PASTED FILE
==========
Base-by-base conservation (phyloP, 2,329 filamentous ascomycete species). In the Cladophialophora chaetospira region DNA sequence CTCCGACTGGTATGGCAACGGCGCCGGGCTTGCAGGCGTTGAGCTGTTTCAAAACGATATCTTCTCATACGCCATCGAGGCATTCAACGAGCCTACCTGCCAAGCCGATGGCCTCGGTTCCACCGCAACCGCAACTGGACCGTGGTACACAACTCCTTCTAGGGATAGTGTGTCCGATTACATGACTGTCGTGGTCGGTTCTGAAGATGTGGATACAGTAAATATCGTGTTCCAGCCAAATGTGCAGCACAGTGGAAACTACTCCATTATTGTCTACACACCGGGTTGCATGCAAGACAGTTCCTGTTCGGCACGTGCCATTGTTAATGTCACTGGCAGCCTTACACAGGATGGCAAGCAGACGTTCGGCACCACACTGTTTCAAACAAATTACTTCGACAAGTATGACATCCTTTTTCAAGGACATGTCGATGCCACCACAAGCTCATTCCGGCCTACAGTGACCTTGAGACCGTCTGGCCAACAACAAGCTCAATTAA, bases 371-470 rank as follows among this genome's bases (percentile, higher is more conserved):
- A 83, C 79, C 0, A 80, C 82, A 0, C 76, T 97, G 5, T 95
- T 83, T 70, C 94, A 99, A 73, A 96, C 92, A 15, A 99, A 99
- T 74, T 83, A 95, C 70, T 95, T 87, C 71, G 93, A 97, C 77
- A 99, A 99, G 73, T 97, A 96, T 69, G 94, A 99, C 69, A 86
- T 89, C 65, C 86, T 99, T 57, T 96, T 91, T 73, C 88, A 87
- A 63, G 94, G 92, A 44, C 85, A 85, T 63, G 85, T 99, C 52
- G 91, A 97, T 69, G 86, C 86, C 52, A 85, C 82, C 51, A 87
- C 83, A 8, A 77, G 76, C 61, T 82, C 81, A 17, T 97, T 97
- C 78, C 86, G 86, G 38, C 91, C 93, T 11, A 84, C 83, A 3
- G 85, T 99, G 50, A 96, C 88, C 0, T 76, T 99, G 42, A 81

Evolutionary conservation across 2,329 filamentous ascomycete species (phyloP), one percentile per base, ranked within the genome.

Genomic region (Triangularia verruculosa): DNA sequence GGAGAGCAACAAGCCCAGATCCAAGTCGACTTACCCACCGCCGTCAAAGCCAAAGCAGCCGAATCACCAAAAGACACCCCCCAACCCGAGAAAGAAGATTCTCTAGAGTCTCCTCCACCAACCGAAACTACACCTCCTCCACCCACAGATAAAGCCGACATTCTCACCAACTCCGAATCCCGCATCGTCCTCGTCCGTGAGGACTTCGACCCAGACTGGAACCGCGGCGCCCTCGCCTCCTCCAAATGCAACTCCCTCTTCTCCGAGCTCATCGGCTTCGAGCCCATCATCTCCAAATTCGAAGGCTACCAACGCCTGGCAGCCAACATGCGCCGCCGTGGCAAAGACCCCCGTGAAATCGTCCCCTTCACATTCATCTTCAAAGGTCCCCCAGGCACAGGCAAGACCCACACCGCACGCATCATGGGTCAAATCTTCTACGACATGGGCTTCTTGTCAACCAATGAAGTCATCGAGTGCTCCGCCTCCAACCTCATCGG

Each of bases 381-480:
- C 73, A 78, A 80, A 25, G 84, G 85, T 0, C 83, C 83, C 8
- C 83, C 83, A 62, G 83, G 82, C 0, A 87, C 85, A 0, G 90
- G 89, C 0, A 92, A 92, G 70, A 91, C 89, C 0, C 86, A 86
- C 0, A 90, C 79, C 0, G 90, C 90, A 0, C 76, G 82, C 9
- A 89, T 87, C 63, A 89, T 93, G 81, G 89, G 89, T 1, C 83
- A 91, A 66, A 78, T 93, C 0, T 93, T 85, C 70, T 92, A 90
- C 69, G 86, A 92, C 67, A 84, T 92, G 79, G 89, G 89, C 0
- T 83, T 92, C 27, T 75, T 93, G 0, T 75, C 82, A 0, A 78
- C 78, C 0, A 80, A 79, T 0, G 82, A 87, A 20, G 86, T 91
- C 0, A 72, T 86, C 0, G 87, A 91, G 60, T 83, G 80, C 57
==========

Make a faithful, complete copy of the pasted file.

Base-by-base conservation (phyloP, 2,329 filamentous ascomycete species). In the Cladophialophora chaetospira region DNA sequence CTCCGACTGGTATGGCAACGGCGCCGGGCTTGCAGGCGTTGAGCTGTTTCAAAACGATATCTTCTCATACGCCATCGAGGCATTCAACGAGCCTACCTGCCAAGCCGATGGCCTCGGTTCCACCGCAACCGCAACTGGACCGTGGTACACAACTCCTTCTAGGGATAGTGTGTCCGATTACATGACTGTCGTGGTCGGTTCTGAAGATGTGGATACAGTAAATATCGTGTTCCAGCCAAATGTGCAGCACAGTGGAAACTACTCCATTATTGTCTACACACCGGGTTGCATGCAAGACAGTTCCTGTTCGGCACGTGCCATTGTTAATGTCACTGGCAGCCTTACACAGGATGGCAAGCAGACGTTCGGCACCACACTGTTTCAAACAAATTACTTCGACAAGTATGACATCCTTTTTCAAGGACATGTCGATGCCACCACAAGCTCATTCCGGCCTACAGTGACCTTGAGACCGTCTGGCCAACAACAAGCTCAATTAA, bases 371-470 rank as follows among this genome's bases (percentile, higher is more conserved):
- A 83, C 79, C 0, A 80, C 82, A 0, C 76, T 97, G 5, T 95
- T 83, T 70, C 94, A 99, A 73, A 96, C 92, A 15, A 99, A 99
- T 74, T 83, A 95, C 70, T 95, T 87, C 71, G 93, A 97, C 77
- A 99, A 99, G 73, T 97, A 96, T 69, G 94, A 99, C 69, A 86
- T 89, C 65, C 86, T 99, T 57, T 96, T 91, T 73, C 88, A 87
- A 63, G 94, G 92, A 44, C 85, A 85, T 63, G 85, T 99, C 52
- G 91, A 97, T 69, G 86, C 86, C 52, A 85, C 82, C 51, A 87
- C 83, A 8, A 77, G 76, C 61, T 82, C 81, A 17, T 97, T 97
- C 78, C 86, G 86, G 38, C 91, C 93, T 11, A 84, C 83, A 3
- G 85, T 99, G 50, A 96, C 88, C 0, T 76, T 99, G 42, A 81

Evolutionary conservation across 2,329 filamentous ascomycete species (phyloP), one percentile per base, ranked within the genome.

Genomic region (Triangularia verruculosa): DNA sequence GGAGAGCAACAAGCCCAGATCCAAGTCGACTTACCCACCGCCGTCAAAGCCAAAGCAGCCGAATCACCAAAAGACACCCCCCAACCCGAGAAAGAAGATTCTCTAGAGTCTCCTCCACCAACCGAAACTACACCTCCTCCACCCACAGATAAAGCCGACATTCTCACCAACTCCGAATCCCGCATCGTCCTCGTCCGTGAGGACTTCGACCCAGACTGGAACCGCGGCGCCCTCGCCTCCTCCAAATGCAACTCCCTCTTCTCCGAGCTCATCGGCTTCGAGCCCATCATCTCCAAATTCGAAGGCTACCAACGCCTGGCAGCCAACATGCGCCGCCGTGGCAAAGACCCCCGTGAAATCGTCCCCTTCACATTCATCTTCAAAGGTCCCCCAGGCACAGGCAAGACCCACACCGCACGCATCATGGGTCAAATCTTCTACGACATGGGCTTCTTGTCAACCAATGAAGTCATCGAGTGCTCCGCCTCCAACCTCATCGG

Each of bases 381-480:
- C 73, A 78, A 80, A 25, G 84, G 85, T 0, C 83, C 83, C 8
- C 83, C 83, A 62, G 83, G 82, C 0, A 87, C 85, A 0, G 90
- G 89, C 0, A 92, A 92, G 70, A 91, C 89, C 0, C 86, A 86
- C 0, A 90, C 79, C 0, G 90, C 90, A 0, C 76, G 82, C 9
- A 89, T 87, C 63, A 89, T 93, G 81, G 89, G 89, T 1, C 83
- A 91, A 66, A 78, T 93, C 0, T 93, T 85, C 70, T 92, A 90
- C 69, G 86, A 92, C 67, A 84, T 92, G 79, G 89, G 89, C 0
- T 83, T 92, C 27, T 75, T 93, G 0, T 75, C 82, A 0, A 78
- C 78, C 0, A 80, A 79, T 0, G 82, A 87, A 20, G 86, T 91
- C 0, A 72, T 86, C 0, G 87, A 91, G 60, T 83, G 80, C 57